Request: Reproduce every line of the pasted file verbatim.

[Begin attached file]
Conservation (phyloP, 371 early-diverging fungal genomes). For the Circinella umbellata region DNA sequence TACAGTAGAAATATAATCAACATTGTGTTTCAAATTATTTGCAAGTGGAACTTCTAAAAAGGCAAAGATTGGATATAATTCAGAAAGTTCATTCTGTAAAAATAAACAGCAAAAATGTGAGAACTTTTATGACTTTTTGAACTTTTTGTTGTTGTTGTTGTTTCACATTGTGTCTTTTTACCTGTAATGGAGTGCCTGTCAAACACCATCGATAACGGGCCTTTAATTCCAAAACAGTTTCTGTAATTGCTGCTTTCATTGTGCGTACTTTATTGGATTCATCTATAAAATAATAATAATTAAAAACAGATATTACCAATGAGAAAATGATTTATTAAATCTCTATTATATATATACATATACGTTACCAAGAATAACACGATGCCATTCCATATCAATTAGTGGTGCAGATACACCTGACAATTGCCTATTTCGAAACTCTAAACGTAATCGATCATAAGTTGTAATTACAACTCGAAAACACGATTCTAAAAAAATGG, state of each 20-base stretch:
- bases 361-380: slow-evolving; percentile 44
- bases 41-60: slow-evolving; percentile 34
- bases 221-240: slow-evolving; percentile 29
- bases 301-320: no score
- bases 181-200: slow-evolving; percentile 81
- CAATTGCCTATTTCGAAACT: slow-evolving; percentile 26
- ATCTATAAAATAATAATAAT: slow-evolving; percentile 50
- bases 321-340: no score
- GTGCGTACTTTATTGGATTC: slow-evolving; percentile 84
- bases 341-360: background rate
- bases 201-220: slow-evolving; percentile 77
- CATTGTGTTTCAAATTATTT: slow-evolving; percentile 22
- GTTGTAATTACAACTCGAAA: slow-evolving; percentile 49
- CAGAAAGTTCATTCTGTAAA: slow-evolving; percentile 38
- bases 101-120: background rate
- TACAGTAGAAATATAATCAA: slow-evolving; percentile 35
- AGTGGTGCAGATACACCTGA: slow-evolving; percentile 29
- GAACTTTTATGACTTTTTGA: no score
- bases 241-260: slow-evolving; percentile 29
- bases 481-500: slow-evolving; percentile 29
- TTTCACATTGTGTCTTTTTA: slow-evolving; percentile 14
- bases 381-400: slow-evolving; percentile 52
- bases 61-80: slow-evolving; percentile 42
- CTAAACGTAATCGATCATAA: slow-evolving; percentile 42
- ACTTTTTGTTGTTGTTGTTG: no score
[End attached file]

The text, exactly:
Conservation (phyloP, 371 early-diverging fungal genomes). For the Circinella umbellata region DNA sequence TACAGTAGAAATATAATCAACATTGTGTTTCAAATTATTTGCAAGTGGAACTTCTAAAAAGGCAAAGATTGGATATAATTCAGAAAGTTCATTCTGTAAAAATAAACAGCAAAAATGTGAGAACTTTTATGACTTTTTGAACTTTTTGTTGTTGTTGTTGTTTCACATTGTGTCTTTTTACCTGTAATGGAGTGCCTGTCAAACACCATCGATAACGGGCCTTTAATTCCAAAACAGTTTCTGTAATTGCTGCTTTCATTGTGCGTACTTTATTGGATTCATCTATAAAATAATAATAATTAAAAACAGATATTACCAATGAGAAAATGATTTATTAAATCTCTATTATATATATACATATACGTTACCAAGAATAACACGATGCCATTCCATATCAATTAGTGGTGCAGATACACCTGACAATTGCCTATTTCGAAACTCTAAACGTAATCGATCATAAGTTGTAATTACAACTCGAAAACACGATTCTAAAAAAATGG, state of each 20-base stretch:
- bases 361-380: slow-evolving; percentile 44
- bases 41-60: slow-evolving; percentile 34
- bases 221-240: slow-evolving; percentile 29
- bases 301-320: no score
- bases 181-200: slow-evolving; percentile 81
- CAATTGCCTATTTCGAAACT: slow-evolving; percentile 26
- ATCTATAAAATAATAATAAT: slow-evolving; percentile 50
- bases 321-340: no score
- GTGCGTACTTTATTGGATTC: slow-evolving; percentile 84
- bases 341-360: background rate
- bases 201-220: slow-evolving; percentile 77
- CATTGTGTTTCAAATTATTT: slow-evolving; percentile 22
- GTTGTAATTACAACTCGAAA: slow-evolving; percentile 49
- CAGAAAGTTCATTCTGTAAA: slow-evolving; percentile 38
- bases 101-120: background rate
- TACAGTAGAAATATAATCAA: slow-evolving; percentile 35
- AGTGGTGCAGATACACCTGA: slow-evolving; percentile 29
- GAACTTTTATGACTTTTTGA: no score
- bases 241-260: slow-evolving; percentile 29
- bases 481-500: slow-evolving; percentile 29
- TTTCACATTGTGTCTTTTTA: slow-evolving; percentile 14
- bases 381-400: slow-evolving; percentile 52
- bases 61-80: slow-evolving; percentile 42
- CTAAACGTAATCGATCATAA: slow-evolving; percentile 42
- ACTTTTTGTTGTTGTTGTTG: no score